Restorative justice more likely to provoke responses conducive to learning
- Psychotherapist Jacquelyn Richards makes the case in an Edutopia article that restorative justice practices such as peer conflict resolution circles, reflection sheets and mediation help build communities that feel safer, as opposed to traditional rules-and-consequences measures of discipline that can negatively impact resilience and community connections.
- Confronting a student under the traditional rules-and-consequences approach often results in a sympathetic nerve response — known as the "fight, flight, freeze or submit" response — in the confronter, the student and even in observers, while restorative justice has a better chance of restoring the "rest and digest" response that is more conducive to learning.
- Restorative justice practices can also help restore a sense of self-esteem in students, allowing them to break though their self-identification as a "bad kid" and allowing them to view themselves as someone who has taken responsibility for a bad decision and is learning from his or her mistakes.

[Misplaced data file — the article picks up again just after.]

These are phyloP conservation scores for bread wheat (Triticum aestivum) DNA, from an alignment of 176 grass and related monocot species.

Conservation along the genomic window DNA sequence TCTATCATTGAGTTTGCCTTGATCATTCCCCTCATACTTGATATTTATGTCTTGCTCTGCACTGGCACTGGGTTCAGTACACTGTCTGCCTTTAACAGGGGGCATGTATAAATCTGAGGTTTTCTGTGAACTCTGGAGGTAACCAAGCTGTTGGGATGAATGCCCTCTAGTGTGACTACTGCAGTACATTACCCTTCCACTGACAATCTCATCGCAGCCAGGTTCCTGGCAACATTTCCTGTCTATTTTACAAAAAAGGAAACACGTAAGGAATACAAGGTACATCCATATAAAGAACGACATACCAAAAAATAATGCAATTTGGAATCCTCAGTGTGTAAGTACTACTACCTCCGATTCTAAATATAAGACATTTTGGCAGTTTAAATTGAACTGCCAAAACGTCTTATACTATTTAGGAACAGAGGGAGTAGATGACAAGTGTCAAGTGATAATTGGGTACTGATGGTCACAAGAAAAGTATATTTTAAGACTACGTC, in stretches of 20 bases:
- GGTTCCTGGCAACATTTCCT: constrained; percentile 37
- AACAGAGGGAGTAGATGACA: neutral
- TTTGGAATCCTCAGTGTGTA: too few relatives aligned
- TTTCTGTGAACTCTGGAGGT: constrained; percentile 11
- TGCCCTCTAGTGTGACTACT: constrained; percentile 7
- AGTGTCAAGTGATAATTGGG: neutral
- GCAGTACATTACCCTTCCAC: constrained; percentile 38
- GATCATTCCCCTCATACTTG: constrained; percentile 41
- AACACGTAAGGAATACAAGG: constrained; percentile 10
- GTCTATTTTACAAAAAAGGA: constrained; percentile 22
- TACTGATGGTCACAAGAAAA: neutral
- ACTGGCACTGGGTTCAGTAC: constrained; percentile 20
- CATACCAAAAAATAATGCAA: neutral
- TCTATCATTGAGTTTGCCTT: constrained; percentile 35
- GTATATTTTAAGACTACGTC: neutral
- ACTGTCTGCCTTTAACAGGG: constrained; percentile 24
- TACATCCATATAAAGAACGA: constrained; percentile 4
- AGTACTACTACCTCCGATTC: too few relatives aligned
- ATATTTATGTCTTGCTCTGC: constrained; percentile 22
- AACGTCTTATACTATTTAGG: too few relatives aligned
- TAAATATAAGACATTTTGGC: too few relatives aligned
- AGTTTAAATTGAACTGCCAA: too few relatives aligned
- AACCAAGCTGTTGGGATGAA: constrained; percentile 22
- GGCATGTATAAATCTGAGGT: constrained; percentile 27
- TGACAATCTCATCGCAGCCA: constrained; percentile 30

More schools are looking to restorative justice practices to curb suspension rates and narrow the school-to-prison pipeline. There is much to commend the practice in terms of helping students realize the consequences of their actions, accept responsibility, and repair the situation they created as much as possible. When successful, this approach can create more responsible citizens rather than labeling students as problematic early on in life. Some say it can also transform school culture.
However, the approach has not always proven successful in every area. One report of its implementation in New York City claimed restorative justice practices negatively impacted students and school culture, though another study cited six benefits to the approach in a school setting. As with any approach, there are pros and cons, and it does not work for every situation.
A 2016 research review of restorative justice practices in U.S. schools concluded: “Restorative justice is generally portrayed as a promising approach to address climate, culture, and safety issues in school. The community of support for its implementation has grown exponentially over the past several years, but more research is needed. There are several rigorous trials underway that will perhaps provide the evidence necessary to make stronger claims about the impact of RJ, and the field will benefit greatly as those results become available over the next several years.”